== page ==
This design idea describes a unique, low-cost power-supply circuit for a double-data-rate (DDR) memory system. Conventional designs for DDR memories consist of a dual buck converter and a voltage reference. In contrast, this design replaces one buck converter with a linear regulator (Fig. 1). The benefit of this approach is replacing the relatively large inductor and associated switching noise of a pulse-width modulated (PWM) converter with a small, low-noise op-amp linear regulator.
DDR memories bring new challenges to the power-supply designer. They require an efficient main power source of 2.5 V (VDD) and a termination voltage (VTT) that accurately tracks one-half of VDD (i.e., 1.25 V) and can both source and sink current. A third voltage is needed (VREF) to track VDD/2.
In this circuit, a low-voltage synchronous buck converter generates an 8-A VDD output at 2.5 V. The VTT and VREF voltages are produced with an op-amp linear-regulator design. The circuit is designed for low-power DDR systems, like desktop PCs. But its output power can be increased by selecting the proper external inductor and capacitors for high-power systems like PC workstations.
Voltage VDD powers the memory ICs and the buffer interface circuits. VTT is used for the pull-up resistors and must be able to either sink or source current. To save power, VTT is equal to VDD/2 instead of VDD. The power dissipated in the resistors equals the voltage squared divided by the bus resistance. So a termination voltage of VDD/2 yields a factor-of-four power savings. The third voltage is implemented as a reference voltage to the differential-amplifier input section of the receiver ICs.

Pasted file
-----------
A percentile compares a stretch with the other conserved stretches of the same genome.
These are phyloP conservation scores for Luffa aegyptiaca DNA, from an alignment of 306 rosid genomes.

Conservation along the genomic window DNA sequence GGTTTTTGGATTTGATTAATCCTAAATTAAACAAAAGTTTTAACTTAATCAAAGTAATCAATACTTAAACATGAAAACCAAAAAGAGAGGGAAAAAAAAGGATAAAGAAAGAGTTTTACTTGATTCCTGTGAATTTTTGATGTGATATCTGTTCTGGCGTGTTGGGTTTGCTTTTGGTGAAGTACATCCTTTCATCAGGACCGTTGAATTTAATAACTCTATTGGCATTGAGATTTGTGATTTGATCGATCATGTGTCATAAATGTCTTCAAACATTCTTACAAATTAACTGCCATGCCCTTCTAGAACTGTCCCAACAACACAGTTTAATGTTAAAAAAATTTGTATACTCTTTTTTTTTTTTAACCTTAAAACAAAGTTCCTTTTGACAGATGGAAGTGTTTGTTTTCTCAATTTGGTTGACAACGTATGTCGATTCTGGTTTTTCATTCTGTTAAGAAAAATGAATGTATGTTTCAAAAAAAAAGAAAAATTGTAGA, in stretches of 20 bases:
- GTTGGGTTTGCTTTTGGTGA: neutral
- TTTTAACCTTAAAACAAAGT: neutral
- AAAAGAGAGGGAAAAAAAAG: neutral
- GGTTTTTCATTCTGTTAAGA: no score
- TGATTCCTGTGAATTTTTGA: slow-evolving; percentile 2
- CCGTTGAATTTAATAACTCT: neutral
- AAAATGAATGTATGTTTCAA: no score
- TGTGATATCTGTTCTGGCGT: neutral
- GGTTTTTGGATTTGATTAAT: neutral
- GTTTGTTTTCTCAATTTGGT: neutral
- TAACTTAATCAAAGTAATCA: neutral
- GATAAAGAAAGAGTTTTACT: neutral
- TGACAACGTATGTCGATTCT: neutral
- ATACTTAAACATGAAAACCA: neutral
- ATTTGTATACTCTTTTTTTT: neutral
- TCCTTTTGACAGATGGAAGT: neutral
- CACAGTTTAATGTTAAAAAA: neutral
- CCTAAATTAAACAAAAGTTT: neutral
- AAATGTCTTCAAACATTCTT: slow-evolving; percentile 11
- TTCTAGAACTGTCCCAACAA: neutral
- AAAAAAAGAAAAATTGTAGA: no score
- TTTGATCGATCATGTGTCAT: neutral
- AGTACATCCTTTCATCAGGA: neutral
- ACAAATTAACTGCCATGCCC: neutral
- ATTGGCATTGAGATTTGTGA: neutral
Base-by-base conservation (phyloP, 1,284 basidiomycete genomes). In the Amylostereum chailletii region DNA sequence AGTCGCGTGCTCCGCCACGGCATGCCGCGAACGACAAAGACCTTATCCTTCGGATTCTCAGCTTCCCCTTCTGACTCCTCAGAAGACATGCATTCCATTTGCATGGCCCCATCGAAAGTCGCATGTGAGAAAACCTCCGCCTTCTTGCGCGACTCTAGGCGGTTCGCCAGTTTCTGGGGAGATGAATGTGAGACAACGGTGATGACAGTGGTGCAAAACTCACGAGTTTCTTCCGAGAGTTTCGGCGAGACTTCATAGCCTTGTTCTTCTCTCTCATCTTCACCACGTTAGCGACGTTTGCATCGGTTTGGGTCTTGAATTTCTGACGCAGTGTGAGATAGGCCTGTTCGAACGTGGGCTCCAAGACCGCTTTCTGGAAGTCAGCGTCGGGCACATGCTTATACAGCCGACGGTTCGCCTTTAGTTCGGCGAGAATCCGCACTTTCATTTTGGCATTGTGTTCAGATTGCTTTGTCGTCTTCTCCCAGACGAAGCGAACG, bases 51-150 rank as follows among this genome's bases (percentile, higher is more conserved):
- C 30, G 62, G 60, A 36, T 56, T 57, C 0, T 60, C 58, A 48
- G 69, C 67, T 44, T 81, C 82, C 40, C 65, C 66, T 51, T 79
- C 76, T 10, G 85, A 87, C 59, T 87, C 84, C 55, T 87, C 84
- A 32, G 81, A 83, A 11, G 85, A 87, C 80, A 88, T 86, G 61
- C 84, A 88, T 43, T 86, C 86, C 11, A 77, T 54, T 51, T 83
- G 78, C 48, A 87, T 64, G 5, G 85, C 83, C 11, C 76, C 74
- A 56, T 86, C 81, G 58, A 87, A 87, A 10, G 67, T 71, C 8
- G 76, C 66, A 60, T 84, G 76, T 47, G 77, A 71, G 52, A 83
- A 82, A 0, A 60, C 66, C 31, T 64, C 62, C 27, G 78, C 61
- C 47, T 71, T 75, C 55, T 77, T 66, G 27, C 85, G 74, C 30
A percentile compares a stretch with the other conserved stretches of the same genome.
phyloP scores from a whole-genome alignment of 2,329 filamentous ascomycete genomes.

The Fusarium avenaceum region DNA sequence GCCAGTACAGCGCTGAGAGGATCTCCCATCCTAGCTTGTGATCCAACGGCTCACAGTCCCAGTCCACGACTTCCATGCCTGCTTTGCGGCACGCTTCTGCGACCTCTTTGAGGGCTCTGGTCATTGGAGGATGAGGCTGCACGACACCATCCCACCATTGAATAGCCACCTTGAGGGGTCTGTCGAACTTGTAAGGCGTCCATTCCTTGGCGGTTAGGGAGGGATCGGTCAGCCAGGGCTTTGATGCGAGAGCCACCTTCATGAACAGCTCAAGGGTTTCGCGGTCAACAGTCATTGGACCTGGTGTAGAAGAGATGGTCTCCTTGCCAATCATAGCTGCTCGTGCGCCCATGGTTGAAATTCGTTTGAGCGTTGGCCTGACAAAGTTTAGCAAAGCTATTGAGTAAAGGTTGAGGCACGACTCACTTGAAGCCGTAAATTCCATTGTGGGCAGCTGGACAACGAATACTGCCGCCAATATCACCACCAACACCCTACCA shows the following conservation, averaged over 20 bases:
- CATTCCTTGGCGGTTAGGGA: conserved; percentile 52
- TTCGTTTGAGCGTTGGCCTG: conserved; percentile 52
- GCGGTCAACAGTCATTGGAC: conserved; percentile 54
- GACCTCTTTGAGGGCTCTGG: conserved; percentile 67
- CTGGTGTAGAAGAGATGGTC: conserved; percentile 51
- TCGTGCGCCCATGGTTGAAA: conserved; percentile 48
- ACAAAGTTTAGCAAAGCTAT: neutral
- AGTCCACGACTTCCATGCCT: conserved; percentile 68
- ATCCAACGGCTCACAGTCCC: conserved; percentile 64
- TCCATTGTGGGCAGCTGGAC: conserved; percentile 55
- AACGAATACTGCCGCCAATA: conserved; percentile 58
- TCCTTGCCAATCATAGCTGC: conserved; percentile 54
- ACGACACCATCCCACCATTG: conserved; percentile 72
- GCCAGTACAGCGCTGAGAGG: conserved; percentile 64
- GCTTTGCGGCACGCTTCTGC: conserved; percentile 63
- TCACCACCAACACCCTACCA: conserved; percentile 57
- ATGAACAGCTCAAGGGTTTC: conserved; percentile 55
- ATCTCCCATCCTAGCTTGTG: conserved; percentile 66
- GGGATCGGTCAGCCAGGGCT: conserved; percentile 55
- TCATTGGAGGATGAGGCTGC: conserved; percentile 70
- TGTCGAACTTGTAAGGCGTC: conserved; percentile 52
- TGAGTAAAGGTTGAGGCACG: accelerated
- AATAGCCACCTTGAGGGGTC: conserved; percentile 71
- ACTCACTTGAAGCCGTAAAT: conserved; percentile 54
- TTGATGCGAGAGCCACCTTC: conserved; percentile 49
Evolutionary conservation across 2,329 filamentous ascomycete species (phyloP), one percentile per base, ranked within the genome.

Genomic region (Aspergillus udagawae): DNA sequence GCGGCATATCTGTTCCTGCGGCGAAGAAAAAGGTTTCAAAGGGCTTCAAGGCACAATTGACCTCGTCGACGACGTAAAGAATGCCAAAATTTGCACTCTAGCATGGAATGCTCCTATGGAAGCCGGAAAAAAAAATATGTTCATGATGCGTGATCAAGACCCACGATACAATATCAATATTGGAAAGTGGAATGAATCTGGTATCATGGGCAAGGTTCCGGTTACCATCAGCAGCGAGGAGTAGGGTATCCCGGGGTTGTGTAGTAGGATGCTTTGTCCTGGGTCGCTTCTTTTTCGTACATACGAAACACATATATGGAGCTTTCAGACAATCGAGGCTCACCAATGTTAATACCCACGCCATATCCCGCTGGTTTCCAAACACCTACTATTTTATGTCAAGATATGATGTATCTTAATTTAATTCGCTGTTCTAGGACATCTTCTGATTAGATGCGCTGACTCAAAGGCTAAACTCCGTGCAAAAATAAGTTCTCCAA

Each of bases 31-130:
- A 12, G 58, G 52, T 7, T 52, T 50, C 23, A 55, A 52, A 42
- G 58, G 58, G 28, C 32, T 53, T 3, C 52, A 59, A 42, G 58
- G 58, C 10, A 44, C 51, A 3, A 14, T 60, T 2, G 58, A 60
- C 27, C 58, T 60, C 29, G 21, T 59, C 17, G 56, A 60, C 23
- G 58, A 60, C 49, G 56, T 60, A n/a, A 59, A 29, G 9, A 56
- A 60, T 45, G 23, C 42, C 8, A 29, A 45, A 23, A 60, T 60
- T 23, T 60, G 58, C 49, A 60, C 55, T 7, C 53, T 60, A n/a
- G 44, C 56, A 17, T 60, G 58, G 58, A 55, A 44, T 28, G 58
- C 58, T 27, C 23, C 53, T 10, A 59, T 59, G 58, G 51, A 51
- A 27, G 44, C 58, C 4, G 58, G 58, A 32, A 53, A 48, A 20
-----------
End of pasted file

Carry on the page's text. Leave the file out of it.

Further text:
The 2.5-V VDD supply uses an ON Semiconductor NCP1571 low-voltage synchronous buck controller. The controller contains the required circuitry for a synchronous N-channel MOSFET buck regulator with a 200-ns transient response, an output regulation of ±1%, and a fixed internal frequency of 200 kHz.
As mentioned, the VTT supply is the same as one-half of the VDD voltage, or approximately 1.25 V. Op amps U2a and U2b function as voltage followers to create VTT. The input to U2b comes from the resistive voltage divider formed by R5 and R6. This splits the 2.5-V VDD supply in two to form the VREF reference voltage. Also, U2b provides filtering to remove any high-frequency switching noise produced by the synchronous buck converter. The VTT output—formed by U2a and transistors Q3 and Q4—tracks the voltage at the noninverting terminal by virtue of its voltage-follower circuit configuration. Thus, the VTT supply's output voltage is referenced to 50% of the 2.5-V VDD supply, rather than an absolute 1.25-V reference.
The sink and source feature of the VTT supply is provided by MOSFETs Q3 and Q4, which extend the current capacity of the basic op-amp circuit. When the VTT supply is in the current-sinking mode, Q3 is "OFF" while Q4 is "ON." The output of U2a will be at a negative voltage to control the VGS of the P-channel MOSFET (Q4) to maintain the VTT voltage of 1.25 V.
In a similar manner, when the VTT supply is sourcing current, Q3 is "ON" and Q4 is "OFF." The output of U2a will reach a positive voltage to control the VGS of the N-channel MOSFET (Q3) to maintain the 1.25-V VTT. Resistor R7 isolates the output of U2b from VTT and the bulk capacitor, C15. In addition, R7 provides negative feedback to reduce the output resistance of the VTT circuit.
VDD, VTT, and VREF were measured at 2.458 V ±0.015 V, 1.224 V ±0.008 V, and 1.225 V ±0.008 V, respectively. The load range was no load to 8 A for VDD, and ±2 A for VTT. The efficiency is about 80% for a VDD current load greater than 2 A (Fig. 2). Figure 3 shows the steady-state VDD and VTT ripple voltages.